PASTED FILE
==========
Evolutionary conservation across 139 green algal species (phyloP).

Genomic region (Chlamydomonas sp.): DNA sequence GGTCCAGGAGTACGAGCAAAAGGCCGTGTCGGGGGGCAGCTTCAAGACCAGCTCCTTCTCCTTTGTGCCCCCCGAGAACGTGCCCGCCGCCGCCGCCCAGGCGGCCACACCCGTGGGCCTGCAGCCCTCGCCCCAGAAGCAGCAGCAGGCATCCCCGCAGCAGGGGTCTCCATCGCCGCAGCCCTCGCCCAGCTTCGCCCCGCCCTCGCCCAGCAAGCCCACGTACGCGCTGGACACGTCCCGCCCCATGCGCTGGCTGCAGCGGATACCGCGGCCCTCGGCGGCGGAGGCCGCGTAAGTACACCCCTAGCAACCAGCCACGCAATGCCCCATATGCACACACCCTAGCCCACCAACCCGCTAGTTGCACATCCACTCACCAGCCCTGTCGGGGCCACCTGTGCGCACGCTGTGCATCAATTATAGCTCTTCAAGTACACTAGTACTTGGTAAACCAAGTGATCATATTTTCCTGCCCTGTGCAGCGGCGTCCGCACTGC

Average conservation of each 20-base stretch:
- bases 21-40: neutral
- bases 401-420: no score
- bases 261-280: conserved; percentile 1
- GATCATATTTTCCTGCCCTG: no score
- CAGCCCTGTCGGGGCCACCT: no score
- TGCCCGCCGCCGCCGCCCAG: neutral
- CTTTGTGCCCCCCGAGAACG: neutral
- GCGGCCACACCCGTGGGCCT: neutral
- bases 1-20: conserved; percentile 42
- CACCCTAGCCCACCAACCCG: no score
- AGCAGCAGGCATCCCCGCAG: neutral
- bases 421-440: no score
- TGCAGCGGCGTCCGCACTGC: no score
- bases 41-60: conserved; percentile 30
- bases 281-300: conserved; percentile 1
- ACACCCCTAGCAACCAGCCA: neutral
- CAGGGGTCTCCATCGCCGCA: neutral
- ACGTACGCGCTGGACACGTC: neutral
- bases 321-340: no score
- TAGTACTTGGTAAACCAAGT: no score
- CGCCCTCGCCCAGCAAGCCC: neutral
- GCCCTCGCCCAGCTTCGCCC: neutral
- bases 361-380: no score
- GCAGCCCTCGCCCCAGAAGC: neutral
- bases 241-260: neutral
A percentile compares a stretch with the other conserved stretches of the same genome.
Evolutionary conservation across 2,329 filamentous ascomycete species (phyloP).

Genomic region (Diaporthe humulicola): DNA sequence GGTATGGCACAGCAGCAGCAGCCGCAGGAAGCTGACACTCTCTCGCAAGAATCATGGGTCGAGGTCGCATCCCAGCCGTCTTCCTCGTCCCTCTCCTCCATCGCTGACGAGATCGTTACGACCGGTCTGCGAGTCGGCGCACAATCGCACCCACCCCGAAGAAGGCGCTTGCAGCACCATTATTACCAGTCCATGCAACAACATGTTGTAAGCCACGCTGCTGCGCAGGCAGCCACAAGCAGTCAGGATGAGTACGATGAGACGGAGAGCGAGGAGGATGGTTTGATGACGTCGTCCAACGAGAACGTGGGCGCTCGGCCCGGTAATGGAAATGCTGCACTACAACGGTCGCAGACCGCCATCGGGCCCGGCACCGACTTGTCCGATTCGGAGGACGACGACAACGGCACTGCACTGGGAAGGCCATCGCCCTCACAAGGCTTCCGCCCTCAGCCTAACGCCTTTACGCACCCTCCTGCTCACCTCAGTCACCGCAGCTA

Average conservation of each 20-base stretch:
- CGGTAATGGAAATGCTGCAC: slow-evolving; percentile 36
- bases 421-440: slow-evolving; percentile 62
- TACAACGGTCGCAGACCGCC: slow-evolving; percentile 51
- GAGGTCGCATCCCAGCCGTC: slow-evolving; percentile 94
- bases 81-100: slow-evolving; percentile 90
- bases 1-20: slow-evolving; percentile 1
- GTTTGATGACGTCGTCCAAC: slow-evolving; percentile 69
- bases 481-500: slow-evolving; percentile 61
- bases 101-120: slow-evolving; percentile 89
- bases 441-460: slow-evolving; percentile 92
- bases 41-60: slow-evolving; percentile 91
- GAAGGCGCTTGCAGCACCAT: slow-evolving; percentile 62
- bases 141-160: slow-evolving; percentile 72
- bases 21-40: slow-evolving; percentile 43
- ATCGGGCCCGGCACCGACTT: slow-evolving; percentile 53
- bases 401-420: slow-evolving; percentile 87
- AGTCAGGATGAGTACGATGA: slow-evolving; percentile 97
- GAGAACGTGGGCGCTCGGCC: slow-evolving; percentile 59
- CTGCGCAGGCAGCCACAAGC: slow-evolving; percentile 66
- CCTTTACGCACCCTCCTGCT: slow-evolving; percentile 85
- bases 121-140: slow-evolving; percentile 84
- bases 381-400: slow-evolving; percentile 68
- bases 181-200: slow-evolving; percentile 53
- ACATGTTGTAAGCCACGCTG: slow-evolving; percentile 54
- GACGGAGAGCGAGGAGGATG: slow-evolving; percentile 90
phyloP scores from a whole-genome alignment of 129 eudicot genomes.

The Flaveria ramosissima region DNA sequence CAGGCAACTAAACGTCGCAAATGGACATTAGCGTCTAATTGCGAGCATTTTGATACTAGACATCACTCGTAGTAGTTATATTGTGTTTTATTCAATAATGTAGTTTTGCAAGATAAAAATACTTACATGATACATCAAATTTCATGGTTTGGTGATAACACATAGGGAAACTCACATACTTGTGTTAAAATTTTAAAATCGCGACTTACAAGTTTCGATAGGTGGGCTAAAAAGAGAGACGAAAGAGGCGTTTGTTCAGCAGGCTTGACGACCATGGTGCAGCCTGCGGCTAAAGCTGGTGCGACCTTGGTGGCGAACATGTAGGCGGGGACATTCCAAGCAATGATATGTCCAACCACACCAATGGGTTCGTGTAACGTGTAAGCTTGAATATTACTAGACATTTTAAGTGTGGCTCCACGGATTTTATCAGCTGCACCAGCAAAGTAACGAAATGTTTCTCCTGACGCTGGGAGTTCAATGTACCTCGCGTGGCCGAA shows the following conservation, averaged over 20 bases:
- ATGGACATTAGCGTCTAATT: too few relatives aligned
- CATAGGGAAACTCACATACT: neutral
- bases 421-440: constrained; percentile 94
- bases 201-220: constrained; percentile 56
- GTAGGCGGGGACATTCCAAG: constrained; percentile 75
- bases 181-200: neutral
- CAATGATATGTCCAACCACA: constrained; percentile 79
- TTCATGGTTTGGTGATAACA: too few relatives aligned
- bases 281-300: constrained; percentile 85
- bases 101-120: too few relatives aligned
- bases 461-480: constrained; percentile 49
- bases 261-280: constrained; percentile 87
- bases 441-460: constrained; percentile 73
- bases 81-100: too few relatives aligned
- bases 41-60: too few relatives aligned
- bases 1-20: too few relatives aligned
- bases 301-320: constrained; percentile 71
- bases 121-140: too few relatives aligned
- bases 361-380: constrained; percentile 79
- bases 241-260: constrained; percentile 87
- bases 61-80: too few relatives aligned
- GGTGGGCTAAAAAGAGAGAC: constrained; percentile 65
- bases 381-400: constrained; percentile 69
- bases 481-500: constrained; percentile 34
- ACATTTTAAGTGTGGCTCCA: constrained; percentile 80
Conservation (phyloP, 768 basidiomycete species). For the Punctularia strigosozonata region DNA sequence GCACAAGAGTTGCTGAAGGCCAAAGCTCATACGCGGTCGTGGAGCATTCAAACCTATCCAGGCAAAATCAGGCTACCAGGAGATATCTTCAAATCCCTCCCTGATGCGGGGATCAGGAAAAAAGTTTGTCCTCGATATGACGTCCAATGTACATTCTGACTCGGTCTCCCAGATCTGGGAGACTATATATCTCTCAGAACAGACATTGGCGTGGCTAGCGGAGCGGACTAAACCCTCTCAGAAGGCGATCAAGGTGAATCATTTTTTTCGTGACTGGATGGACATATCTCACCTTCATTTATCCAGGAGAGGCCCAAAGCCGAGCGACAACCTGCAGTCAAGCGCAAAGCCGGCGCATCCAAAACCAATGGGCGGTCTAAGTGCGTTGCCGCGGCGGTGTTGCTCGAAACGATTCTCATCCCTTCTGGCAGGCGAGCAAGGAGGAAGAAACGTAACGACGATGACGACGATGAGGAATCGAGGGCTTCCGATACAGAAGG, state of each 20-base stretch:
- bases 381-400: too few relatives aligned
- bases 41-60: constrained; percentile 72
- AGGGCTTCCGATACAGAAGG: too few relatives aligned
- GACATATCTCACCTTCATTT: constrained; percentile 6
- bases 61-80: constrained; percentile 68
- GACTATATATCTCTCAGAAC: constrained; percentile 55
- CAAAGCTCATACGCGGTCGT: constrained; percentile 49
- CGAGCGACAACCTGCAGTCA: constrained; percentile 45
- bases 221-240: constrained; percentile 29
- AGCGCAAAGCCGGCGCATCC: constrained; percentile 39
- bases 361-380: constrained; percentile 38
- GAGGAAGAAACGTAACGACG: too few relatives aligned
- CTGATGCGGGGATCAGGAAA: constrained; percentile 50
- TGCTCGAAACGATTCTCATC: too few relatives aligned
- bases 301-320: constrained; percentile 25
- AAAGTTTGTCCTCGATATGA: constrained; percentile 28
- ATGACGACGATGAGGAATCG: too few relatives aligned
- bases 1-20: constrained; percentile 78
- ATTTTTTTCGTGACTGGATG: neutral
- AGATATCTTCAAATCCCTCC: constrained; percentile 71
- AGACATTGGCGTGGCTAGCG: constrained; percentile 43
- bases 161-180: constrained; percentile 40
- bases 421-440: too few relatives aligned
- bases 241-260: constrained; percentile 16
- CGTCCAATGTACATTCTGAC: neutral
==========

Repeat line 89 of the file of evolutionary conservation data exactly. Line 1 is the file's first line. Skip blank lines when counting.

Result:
- GACATATCTCACCTTCATTT: constrained; percentile 6